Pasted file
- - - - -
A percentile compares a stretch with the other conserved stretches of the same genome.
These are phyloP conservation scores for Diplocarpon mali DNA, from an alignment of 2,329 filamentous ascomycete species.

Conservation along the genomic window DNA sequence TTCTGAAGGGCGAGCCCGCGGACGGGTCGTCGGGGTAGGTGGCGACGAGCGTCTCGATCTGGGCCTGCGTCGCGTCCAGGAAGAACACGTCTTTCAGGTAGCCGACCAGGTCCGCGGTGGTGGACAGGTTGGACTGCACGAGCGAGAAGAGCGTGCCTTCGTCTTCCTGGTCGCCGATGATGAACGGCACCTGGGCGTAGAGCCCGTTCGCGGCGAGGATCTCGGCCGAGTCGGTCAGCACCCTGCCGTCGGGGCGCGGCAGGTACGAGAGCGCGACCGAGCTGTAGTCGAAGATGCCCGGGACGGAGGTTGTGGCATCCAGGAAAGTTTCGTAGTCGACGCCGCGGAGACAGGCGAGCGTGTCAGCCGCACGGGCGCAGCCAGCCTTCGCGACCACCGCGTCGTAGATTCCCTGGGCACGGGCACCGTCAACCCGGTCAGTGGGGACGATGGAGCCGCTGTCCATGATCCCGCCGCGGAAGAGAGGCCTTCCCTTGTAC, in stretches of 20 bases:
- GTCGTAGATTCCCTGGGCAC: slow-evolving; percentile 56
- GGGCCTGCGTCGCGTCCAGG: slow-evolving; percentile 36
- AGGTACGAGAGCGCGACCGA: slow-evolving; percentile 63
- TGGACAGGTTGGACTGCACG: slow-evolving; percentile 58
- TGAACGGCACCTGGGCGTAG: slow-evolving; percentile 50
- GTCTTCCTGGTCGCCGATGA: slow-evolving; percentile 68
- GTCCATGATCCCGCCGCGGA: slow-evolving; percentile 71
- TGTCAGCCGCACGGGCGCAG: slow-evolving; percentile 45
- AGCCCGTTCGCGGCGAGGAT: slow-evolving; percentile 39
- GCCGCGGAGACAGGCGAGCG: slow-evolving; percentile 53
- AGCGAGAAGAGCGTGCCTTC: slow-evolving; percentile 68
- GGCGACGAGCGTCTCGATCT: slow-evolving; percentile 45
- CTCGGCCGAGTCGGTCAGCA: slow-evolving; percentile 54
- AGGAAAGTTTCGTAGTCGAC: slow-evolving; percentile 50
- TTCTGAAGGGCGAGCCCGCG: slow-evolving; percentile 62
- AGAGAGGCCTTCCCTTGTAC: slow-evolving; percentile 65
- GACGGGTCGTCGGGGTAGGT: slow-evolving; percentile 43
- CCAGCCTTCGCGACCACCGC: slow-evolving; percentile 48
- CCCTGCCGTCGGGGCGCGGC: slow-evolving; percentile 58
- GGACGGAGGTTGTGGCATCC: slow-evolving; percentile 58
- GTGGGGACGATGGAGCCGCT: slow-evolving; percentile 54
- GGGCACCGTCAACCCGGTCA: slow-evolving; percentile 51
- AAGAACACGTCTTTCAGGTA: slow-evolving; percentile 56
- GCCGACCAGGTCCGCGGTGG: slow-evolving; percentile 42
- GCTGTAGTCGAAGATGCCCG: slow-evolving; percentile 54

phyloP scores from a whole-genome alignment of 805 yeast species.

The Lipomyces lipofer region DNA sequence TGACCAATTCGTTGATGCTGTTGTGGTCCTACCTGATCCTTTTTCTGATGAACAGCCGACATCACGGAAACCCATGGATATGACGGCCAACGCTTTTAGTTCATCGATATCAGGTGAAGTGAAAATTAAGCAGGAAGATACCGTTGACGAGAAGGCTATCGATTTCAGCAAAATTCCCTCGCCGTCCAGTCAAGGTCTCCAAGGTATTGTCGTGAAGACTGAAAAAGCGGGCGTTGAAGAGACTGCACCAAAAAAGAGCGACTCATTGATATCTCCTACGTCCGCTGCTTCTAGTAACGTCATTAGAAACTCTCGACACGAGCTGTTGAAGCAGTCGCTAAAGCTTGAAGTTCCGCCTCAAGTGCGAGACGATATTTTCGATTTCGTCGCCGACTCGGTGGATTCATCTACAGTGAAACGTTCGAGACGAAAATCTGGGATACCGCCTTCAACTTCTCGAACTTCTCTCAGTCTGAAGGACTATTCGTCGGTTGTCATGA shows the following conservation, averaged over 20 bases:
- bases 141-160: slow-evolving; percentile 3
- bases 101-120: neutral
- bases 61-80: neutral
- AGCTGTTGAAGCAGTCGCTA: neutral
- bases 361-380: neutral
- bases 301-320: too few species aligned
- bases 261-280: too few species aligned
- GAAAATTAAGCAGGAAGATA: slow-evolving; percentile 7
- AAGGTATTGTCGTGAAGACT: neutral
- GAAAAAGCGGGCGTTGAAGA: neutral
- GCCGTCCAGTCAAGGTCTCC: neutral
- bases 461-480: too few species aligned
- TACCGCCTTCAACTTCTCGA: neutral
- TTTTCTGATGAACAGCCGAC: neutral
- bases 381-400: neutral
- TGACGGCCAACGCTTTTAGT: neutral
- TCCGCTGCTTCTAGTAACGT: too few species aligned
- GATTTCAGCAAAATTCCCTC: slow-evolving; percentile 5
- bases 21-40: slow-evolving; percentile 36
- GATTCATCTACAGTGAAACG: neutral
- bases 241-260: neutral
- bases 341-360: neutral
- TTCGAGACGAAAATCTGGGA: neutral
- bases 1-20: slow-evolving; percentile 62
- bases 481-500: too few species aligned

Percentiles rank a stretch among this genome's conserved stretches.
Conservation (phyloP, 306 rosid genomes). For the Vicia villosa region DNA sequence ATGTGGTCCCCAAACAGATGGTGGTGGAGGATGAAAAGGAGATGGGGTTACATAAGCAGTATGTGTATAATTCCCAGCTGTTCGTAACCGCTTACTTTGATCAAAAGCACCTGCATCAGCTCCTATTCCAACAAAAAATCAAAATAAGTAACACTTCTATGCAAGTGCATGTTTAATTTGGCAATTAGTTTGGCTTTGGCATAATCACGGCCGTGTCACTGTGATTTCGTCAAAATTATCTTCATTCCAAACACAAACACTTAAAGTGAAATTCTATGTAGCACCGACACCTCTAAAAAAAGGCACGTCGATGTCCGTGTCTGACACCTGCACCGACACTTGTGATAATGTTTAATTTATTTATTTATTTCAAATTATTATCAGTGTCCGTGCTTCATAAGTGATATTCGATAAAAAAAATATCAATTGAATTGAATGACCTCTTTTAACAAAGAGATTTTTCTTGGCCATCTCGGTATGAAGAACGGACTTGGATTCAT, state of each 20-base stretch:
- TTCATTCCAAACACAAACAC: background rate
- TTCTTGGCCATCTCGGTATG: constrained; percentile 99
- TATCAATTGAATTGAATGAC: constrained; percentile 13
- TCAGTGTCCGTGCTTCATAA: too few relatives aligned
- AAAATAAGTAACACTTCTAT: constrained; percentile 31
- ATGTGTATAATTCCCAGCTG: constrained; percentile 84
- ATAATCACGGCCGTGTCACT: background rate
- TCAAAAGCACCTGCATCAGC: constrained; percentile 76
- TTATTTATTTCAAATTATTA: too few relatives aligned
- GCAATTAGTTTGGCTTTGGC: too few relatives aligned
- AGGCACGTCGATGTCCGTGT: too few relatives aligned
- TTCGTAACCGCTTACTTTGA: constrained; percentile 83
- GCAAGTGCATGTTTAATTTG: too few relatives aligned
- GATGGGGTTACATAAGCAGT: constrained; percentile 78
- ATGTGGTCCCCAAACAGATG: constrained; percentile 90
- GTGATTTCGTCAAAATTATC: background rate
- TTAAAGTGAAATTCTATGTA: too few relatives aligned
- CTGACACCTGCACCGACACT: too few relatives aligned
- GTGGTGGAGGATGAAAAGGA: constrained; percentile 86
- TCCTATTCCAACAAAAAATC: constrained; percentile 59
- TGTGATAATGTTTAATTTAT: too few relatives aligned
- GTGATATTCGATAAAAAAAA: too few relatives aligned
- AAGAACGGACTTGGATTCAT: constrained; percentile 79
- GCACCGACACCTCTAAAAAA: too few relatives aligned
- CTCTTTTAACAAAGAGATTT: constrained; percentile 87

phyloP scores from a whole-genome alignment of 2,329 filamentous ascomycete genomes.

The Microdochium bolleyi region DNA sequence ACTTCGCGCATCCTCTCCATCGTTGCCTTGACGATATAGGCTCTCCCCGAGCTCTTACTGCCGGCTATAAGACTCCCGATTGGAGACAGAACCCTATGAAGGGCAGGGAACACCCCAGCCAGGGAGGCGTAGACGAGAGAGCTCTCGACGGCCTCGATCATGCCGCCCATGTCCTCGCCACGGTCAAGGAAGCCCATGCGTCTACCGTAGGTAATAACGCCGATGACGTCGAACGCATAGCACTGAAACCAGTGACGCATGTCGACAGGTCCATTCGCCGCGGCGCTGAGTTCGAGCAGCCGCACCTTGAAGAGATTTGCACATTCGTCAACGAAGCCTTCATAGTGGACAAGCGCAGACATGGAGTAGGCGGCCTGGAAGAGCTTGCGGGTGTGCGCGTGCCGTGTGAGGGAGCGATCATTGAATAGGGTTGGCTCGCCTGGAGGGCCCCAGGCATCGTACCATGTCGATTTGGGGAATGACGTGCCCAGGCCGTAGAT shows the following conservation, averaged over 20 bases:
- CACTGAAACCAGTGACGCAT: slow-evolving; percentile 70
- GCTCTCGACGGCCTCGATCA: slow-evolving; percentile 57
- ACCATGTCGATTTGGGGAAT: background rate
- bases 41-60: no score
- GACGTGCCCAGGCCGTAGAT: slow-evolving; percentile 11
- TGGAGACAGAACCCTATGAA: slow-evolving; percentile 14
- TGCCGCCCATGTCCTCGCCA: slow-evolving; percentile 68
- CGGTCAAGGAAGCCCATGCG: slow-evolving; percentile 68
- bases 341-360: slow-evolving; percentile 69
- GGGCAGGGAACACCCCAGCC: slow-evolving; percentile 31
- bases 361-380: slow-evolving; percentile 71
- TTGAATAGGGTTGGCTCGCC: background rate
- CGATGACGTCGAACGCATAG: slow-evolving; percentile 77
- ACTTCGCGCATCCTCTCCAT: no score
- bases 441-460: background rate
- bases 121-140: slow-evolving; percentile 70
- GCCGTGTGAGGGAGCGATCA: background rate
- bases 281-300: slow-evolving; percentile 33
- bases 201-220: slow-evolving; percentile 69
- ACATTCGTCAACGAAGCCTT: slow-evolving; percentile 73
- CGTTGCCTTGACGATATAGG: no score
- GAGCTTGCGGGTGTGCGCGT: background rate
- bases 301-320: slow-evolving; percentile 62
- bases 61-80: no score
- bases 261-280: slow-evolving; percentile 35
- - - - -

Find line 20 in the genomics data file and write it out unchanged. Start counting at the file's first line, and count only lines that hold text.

- GACGGGTCGTCGGGGTAGGT: slow-evolving; percentile 43